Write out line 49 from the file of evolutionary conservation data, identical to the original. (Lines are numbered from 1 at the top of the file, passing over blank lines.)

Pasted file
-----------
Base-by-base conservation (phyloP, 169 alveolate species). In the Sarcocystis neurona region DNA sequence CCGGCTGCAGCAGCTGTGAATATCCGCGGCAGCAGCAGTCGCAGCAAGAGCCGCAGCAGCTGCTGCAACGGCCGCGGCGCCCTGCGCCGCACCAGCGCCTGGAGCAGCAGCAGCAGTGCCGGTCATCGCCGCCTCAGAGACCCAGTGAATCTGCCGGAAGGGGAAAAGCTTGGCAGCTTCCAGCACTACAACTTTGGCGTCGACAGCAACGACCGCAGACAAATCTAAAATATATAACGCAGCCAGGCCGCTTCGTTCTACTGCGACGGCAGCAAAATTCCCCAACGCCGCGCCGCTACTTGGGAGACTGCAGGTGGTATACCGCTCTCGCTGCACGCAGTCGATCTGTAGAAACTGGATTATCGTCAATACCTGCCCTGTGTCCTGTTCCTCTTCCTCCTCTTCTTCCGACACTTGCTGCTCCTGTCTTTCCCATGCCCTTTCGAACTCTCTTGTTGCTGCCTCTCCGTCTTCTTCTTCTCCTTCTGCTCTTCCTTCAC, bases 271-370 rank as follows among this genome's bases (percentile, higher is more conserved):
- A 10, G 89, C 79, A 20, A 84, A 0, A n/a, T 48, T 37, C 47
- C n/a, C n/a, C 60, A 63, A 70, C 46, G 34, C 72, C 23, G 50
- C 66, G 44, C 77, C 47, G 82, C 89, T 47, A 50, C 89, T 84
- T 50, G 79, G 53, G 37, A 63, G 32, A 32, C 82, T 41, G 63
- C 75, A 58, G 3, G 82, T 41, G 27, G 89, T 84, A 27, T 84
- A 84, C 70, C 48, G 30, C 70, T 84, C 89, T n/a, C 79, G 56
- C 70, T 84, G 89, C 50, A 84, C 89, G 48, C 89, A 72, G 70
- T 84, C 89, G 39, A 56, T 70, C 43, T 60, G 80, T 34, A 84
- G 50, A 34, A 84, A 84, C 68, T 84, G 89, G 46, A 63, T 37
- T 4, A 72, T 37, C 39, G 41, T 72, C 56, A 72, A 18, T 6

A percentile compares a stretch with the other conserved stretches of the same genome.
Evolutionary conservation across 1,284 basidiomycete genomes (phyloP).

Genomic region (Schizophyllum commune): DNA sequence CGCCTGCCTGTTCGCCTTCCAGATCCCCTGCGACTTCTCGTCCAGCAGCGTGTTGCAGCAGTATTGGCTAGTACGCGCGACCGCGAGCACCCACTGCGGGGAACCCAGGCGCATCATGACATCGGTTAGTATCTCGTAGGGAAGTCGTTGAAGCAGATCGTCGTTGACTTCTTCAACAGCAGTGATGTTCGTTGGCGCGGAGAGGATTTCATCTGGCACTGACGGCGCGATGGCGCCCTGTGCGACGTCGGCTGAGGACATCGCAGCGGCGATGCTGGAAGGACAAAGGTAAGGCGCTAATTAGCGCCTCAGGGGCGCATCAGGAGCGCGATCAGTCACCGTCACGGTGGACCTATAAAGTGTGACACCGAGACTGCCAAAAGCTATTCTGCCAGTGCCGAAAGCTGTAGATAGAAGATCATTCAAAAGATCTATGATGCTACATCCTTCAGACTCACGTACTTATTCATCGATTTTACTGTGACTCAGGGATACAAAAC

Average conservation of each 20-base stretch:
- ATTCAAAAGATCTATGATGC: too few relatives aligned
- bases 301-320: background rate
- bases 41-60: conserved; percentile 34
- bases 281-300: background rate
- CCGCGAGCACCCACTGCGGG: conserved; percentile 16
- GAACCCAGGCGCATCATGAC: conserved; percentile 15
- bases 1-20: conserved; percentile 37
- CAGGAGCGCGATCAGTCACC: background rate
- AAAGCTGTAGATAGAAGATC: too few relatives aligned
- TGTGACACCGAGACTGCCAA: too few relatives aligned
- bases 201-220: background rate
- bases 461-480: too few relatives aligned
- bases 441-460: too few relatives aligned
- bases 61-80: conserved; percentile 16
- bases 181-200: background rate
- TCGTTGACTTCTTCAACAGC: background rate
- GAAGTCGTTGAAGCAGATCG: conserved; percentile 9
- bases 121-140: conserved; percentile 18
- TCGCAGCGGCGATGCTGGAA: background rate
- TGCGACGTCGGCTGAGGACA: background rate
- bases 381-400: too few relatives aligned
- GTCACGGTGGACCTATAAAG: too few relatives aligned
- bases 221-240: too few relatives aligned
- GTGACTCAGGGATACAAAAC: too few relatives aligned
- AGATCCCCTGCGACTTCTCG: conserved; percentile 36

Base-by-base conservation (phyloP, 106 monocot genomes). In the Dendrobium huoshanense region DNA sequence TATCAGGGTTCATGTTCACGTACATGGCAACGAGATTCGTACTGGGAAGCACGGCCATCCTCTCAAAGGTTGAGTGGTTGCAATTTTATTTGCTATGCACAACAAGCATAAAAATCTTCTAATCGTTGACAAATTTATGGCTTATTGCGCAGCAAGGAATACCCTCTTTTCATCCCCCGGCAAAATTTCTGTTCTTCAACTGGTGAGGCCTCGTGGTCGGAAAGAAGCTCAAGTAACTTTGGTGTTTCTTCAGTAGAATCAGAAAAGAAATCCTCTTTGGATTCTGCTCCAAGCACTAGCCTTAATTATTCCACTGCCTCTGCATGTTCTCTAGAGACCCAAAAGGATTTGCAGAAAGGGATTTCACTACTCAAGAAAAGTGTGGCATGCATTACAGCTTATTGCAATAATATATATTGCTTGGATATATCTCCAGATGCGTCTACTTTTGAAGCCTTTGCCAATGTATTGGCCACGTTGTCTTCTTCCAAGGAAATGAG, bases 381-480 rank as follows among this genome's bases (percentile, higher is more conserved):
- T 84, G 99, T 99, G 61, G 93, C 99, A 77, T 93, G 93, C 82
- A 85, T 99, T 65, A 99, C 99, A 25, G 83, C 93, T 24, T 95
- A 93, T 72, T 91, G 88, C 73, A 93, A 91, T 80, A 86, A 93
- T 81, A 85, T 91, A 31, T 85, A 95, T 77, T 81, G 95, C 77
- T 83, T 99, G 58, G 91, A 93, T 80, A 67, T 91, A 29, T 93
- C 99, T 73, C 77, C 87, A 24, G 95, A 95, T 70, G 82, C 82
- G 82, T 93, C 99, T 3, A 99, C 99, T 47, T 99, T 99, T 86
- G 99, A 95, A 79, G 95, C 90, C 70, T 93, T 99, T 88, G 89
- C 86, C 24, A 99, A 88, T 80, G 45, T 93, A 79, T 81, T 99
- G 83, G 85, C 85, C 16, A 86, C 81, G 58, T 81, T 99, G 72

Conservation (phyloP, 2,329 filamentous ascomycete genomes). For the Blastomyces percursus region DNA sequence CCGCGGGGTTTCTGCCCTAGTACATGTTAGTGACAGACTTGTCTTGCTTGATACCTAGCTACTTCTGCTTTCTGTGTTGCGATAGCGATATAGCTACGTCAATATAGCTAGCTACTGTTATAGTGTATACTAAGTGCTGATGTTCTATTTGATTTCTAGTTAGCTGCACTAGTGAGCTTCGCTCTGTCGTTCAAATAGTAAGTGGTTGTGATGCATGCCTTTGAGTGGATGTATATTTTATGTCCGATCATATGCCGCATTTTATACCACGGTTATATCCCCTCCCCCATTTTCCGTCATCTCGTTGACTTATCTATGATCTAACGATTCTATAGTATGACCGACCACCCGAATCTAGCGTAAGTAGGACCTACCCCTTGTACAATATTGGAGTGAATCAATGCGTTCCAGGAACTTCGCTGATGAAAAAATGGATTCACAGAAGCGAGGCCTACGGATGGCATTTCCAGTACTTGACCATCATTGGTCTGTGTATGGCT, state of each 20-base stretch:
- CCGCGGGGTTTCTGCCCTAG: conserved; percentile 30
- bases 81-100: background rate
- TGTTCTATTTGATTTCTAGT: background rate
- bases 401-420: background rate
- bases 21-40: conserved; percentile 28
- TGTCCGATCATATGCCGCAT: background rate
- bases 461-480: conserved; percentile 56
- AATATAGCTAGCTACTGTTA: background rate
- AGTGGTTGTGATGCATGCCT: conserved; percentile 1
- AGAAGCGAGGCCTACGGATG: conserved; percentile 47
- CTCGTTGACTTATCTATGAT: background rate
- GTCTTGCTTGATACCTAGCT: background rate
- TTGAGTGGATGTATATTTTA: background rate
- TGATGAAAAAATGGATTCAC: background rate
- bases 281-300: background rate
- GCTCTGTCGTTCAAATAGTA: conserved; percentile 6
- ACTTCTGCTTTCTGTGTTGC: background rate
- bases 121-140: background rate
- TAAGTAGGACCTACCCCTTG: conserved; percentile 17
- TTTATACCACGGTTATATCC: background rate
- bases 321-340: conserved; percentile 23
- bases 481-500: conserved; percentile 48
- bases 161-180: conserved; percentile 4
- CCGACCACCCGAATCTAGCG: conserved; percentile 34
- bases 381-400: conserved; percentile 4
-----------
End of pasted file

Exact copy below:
- G 99, A 95, A 79, G 95, C 90, C 70, T 93, T 99, T 88, G 89